The house built by Alfred Russel Wallace after he returned from his exotic travels is about to come on the market.

Wallace – who came up with the concept of evolution by natural selection independently of Charles Darwin and prompted Darwin to publish his own work – had the house built in 1872 in Grays, UK, according to the website outlining the sale. Wallace’s pioneering continued in this construction. The house, which he named ‘The Dell’ because it sat in a pit, was one of the first buildings in the United Kingdom made out of moulded concrete. The house is situated on the north of the Thames, east of London.

According to the Wallace Fund, which has a short history of the house online, the naturalist only lived in the house for about four years.

This year marks 100 years since the death of Wallace and a surge in interest in a man often consigned by history to a Darwinian footnote. In Nature recently, Harvard biologist Andrew Berry wrote that “Alfred Russel Wallace is too often remembered as little more than Charles Darwin’s goad. … Sidekick status does Wallace an injustice. He was a visionary scientist in his own right, a daring explorer and a passionate socialist.”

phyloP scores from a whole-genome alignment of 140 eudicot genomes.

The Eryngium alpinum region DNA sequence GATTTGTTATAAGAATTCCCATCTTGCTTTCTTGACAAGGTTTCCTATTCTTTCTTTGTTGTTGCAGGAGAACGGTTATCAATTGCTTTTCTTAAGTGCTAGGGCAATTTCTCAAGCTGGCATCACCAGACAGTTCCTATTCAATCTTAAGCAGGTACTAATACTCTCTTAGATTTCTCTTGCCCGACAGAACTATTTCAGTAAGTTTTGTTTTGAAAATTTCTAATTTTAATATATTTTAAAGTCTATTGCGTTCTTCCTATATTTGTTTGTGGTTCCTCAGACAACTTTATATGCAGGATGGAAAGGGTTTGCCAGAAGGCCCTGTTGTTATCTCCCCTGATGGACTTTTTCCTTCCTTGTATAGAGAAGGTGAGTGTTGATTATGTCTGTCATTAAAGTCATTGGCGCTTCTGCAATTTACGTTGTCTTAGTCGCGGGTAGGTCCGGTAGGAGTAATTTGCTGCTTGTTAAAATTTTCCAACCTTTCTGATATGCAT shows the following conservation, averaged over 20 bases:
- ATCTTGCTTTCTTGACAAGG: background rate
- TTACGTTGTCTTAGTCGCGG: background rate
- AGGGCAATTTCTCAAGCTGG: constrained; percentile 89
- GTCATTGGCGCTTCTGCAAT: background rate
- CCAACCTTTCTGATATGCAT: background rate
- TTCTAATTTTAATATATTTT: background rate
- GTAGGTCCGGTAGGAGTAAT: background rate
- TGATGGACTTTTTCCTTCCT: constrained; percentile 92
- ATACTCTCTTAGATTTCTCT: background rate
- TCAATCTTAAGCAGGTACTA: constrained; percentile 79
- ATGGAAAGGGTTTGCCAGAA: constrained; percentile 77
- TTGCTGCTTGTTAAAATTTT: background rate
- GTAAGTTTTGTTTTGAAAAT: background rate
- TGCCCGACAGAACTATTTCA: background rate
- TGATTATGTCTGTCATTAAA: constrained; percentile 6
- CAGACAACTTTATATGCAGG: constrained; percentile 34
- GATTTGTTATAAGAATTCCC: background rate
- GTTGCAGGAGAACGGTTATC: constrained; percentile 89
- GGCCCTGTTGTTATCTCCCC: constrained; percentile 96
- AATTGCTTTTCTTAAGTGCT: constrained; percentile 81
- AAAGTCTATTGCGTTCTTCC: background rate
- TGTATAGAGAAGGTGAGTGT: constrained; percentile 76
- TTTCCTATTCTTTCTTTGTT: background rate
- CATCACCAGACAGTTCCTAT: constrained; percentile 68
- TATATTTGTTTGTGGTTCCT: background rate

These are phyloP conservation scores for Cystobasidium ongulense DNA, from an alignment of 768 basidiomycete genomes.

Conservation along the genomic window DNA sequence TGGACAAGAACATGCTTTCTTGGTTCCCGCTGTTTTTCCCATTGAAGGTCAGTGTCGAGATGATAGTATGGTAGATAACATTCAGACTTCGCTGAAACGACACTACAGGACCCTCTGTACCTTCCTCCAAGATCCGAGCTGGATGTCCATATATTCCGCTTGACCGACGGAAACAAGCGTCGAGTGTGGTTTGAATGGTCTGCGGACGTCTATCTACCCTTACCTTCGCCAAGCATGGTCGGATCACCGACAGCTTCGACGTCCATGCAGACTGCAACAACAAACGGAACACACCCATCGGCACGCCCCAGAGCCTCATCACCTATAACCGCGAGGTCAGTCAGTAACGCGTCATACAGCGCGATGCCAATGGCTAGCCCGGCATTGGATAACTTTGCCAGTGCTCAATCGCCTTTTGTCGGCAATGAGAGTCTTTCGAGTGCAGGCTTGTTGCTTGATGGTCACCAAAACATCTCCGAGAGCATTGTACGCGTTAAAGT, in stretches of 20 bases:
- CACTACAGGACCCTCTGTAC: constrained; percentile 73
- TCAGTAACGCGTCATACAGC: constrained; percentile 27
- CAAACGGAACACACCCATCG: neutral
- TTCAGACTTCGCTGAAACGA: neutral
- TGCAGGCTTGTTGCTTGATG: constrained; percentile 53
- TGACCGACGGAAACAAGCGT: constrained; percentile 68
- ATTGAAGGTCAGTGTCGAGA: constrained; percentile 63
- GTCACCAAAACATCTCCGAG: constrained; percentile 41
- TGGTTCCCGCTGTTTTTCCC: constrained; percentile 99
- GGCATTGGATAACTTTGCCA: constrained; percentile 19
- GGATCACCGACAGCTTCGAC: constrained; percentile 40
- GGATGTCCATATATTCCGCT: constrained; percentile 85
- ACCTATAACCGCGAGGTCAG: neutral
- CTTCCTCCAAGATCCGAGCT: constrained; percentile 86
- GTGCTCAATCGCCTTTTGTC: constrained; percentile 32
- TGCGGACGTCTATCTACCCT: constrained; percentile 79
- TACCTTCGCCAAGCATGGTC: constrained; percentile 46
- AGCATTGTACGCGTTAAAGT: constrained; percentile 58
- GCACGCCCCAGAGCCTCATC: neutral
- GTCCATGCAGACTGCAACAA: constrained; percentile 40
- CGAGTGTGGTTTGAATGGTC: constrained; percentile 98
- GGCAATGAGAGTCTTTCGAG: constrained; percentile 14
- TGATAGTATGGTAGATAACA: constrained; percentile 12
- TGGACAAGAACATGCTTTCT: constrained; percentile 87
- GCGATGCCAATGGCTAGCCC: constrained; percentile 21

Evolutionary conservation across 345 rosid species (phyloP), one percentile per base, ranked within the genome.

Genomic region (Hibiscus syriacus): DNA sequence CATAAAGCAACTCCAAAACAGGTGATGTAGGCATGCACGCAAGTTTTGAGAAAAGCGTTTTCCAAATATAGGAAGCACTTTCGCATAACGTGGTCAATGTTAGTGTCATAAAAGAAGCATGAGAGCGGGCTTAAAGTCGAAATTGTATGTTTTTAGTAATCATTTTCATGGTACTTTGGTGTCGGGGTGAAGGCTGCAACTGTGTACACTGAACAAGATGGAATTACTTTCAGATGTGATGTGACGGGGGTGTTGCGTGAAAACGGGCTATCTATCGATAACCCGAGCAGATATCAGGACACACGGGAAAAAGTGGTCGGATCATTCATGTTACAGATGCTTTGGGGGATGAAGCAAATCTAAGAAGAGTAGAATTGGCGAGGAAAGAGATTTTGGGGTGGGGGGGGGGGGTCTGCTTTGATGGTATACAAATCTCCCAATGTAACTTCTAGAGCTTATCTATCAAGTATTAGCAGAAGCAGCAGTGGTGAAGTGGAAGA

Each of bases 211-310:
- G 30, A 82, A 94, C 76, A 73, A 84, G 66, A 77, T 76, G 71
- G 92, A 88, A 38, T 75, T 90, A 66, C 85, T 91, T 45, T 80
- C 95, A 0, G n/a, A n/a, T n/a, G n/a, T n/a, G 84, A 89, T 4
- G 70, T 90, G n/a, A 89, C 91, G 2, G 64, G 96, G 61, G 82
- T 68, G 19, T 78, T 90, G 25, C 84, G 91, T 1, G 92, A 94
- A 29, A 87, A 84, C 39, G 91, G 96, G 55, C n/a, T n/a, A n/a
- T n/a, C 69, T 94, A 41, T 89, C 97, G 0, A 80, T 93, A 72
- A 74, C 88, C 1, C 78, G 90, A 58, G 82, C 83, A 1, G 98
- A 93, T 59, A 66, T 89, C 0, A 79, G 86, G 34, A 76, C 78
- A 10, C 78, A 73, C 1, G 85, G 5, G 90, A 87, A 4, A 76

In a reappraisal of Wallace’s book ‘The Malay Archipelago’, also in Nature, the American nature writer David Quammen calls him “arguably the greatest field biologist of the nineteenth century”. Wallace’s letters have been made available online earlier this year.

If you fancy owning his old house, estate agents Stanley Hicks & Son suggest a guide price of £1.5 million.

This article is reproduced with permission from the magazine Nature and the Nature News Blog. The article was first published on April 22, 2013.